Martina ZoiResearch Technician
B.S. Biological Science (Degree in Progress), Northeastern University
B.S.: Medical Laboratories, University of West Attica, Athens, Greece
Martina joined Demehri lab as a student pursuing her Bachelor of Science degree in Biological science from Northeastern University. She has previously received a B.S. degree in Medical Laboratories at the University of West Attica. Though her background is in diagnostic laboratories, she hopes to gain research experience and advance her knowledge and skills to laboratory studies that will follow while assisting research fellows with their projects by conducting research experiments. She is interested in studying genetics and its role in breast cancer in its early development.
Demehri Lab Alumni
- Amir Ameri, M.D.
After the Demehri Lab: Internal Medicine Resident at the Johns Hopkins University
- Mary Awad, M.D.
After the Demehri Lab: Dermatology Resident at University of Massachusetts School of Medicine
- Margherita Boieri, Ph.D.
After the Demehri Lab: Scientist at Zelluna Immunotherapy, Norway
- Mark Bunting, Ph.D.
After the Demehri Lab: Postdoctoral Fellow in the Genome Editing Laboratory at the University of Adelaide and South Australian Health and Medical Research Institute (SAHRMI), Australia
- Scarlett (Se Yun) Cheon
After the Demehri Lab: Medical Student at Tulane University (starting in 2023)
- Danielle Conrad
- Trevor Cunningham
After the Demehri Lab: Senior Research Technologist at St. Jude Children's Research Hospital
- Kaitlin Dempsey
After the Demehri Lab: Physician Assistant Student at Cornell University
- Roy Feng, M.D.
After the Demehri Lab: Sr. Physician at BeiGene Co., China
- Ranya Guennoun
After the Demehri Lab: MD-PhD Student at Washington University in St. Louis
- Aeden Ghebreselassie, MSN, NP-C
After the Demehri Lab: Family Nurse Practitioner, Woodbridge, Virginia
- Tatsuya Hasegawa, Ph.D.
After the Demehri Lab: Scientist at Shiseido Co., Japan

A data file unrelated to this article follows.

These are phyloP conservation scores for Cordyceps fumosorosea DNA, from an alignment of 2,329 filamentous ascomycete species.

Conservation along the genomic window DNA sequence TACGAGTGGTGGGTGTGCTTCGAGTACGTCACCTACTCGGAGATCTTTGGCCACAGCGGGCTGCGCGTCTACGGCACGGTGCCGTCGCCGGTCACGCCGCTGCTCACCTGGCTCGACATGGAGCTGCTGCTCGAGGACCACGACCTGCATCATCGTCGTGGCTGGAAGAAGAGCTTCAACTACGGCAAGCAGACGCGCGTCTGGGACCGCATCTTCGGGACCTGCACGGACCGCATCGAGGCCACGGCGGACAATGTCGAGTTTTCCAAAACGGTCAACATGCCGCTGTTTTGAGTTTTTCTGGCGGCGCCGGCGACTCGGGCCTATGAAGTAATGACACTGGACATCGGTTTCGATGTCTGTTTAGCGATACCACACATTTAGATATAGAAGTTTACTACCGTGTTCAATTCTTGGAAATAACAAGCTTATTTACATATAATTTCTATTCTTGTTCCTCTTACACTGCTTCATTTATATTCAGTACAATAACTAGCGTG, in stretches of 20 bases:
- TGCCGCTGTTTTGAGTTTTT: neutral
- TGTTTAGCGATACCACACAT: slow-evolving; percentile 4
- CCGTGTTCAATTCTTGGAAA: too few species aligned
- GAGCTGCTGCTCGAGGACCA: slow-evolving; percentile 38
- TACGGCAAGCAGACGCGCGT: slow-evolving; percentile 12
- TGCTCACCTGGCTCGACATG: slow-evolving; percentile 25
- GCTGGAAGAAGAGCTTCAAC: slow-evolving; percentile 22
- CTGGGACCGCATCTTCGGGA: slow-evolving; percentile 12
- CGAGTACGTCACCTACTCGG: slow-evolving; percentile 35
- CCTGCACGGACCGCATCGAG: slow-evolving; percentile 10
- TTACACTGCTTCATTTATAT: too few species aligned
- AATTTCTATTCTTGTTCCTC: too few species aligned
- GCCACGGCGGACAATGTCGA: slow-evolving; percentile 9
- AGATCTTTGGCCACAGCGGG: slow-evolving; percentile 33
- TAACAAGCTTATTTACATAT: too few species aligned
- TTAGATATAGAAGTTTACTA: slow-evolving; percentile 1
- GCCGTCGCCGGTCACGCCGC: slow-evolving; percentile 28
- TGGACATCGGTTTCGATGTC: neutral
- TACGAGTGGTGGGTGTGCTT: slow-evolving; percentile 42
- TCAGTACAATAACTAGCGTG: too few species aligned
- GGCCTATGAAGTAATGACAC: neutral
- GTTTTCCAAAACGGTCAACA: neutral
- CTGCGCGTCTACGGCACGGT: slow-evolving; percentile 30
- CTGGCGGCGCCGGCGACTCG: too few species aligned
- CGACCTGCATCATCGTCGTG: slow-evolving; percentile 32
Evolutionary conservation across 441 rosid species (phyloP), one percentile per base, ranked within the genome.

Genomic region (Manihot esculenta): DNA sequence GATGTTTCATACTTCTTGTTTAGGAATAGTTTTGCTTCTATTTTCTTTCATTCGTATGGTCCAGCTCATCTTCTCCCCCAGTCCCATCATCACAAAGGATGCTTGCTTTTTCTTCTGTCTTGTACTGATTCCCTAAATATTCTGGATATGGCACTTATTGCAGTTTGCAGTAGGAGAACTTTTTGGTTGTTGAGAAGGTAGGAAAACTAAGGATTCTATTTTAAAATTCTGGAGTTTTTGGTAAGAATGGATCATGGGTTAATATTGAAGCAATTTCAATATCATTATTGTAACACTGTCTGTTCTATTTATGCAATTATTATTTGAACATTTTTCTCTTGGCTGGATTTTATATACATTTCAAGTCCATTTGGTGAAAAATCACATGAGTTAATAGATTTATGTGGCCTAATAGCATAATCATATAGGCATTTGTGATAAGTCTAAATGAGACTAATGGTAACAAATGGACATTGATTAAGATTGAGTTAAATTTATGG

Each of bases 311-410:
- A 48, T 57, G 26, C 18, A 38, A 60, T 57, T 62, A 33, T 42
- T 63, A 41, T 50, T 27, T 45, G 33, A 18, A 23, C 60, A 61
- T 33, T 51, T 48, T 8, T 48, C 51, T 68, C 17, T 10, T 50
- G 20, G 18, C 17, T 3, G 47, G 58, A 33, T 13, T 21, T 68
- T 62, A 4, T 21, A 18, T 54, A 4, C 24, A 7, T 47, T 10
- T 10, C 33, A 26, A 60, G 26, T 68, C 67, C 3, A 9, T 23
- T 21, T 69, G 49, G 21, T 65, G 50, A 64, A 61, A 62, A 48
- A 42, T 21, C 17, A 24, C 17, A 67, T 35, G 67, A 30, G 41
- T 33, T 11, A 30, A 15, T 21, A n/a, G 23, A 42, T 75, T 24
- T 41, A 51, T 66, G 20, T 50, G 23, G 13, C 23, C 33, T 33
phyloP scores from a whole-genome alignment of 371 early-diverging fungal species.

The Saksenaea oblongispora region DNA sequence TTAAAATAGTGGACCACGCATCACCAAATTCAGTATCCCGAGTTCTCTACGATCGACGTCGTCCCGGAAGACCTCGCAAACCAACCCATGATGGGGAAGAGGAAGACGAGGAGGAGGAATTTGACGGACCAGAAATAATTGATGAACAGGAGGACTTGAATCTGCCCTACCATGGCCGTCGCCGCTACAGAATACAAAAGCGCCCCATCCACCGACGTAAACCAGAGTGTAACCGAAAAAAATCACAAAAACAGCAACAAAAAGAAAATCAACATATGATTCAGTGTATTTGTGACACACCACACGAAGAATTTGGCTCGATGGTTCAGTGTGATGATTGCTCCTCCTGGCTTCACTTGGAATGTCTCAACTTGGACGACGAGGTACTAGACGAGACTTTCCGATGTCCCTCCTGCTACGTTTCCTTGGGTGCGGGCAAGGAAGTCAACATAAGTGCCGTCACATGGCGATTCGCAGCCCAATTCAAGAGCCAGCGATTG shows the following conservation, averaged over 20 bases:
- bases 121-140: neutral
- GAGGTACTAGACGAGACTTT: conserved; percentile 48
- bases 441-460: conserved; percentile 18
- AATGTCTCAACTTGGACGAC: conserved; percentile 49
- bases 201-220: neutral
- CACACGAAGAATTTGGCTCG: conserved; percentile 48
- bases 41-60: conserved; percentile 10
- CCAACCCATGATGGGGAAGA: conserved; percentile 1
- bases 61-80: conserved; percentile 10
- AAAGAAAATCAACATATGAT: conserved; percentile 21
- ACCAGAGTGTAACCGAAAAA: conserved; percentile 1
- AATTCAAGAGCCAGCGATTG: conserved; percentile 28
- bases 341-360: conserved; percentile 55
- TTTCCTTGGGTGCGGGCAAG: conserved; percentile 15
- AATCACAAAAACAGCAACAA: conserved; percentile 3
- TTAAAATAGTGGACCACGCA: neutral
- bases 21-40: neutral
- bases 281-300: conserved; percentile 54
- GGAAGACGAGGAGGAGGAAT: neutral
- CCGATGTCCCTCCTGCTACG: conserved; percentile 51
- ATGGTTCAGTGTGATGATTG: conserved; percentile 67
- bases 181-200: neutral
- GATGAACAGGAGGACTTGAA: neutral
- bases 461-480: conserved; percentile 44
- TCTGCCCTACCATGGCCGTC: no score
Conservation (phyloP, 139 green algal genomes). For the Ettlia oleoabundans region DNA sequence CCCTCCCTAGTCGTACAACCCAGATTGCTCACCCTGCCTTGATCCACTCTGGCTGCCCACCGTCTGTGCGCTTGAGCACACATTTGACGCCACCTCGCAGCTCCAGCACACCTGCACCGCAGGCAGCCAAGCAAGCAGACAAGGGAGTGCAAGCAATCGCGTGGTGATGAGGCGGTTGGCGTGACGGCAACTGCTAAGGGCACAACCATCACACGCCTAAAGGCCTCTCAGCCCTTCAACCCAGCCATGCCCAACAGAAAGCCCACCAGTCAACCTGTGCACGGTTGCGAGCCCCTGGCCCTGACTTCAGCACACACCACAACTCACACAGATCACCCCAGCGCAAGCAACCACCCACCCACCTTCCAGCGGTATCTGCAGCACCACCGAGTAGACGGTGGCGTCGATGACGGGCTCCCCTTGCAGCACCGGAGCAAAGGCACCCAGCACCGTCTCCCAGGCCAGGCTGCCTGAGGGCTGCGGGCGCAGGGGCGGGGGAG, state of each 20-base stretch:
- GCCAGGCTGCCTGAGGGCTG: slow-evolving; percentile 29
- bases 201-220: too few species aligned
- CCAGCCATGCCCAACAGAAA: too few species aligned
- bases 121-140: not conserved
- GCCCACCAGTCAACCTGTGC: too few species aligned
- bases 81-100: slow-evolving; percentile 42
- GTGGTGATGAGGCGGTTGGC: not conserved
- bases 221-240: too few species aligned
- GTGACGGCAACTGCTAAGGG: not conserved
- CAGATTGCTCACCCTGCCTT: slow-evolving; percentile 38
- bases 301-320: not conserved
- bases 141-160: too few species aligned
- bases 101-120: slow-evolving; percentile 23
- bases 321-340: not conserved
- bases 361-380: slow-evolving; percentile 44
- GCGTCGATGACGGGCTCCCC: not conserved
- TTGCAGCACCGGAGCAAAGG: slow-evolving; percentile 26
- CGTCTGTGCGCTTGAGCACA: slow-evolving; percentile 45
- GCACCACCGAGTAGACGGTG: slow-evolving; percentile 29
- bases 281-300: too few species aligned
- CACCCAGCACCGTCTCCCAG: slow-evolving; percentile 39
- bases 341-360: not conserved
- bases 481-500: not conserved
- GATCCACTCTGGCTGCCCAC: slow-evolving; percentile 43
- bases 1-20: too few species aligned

- Mei Huang, Ph.D
After the Demehri Lab: Associate Research Fellow at University of Science and Technology, China
- Sanne Kroon
After the Demehri Lab: PhD student in ETH Zurich, Inst. of Molecular Health Sciences, Netherlands
- Kaiwen Li, M.D.
After the Demehri Lab: Associate Professor in the Department of Urology at Sun Yat-sen Memorial Hospital, China
- Tiancheng Li, M.D.
After the Demehri Lab: Associate Professor and Associate Chief Physician in the Department of Otolaryngology at Peking University First Hospital, China
- Elena Lopez
After the Demehri Lab: MD/MBA Student at Northwestern Feinberg School of Medicine (starting in 2022)
- Jonathan Messerschmidt
After the Demehri Lab: MD-PhD Student at Duke University
- Sara Moradi Tuchayi, M.D., M.P.H.
After the Demehri Lab: Postdoctoral Fellow at Wellman Center, MGH
- Kenneth Ngo
After the Demehri Lab: Lead Research Associate at Dana Farber Cancer Institute
- Marta Requesens Rueda
After the Demehri Lab: PhD student in Faculty of Medical Sciences, University of Groningen (RUG), Netherlands
- Erik Schiferle
After the Demehri Lab: PhD Student at Boston University
- Bo Wang, Ph.D.
After the Demehri Lab: Associate Research Fellow at Sun Yat-sen Memorial Hospital, Sun Yat-sen University, China
- Anniek Zaalberg
After the Demehri Lab: PhD Student at Netherlands Cancer Institute, Netherlands
- Anna Zemel, Ph.D.
After the Demehri Lab: Instructor at Ariel University, Israel
- Press Release
- Feb | 22 | 2021
The molecule, interleukin-33, activates signals in a cell’s nucleus to promote abnormal growth.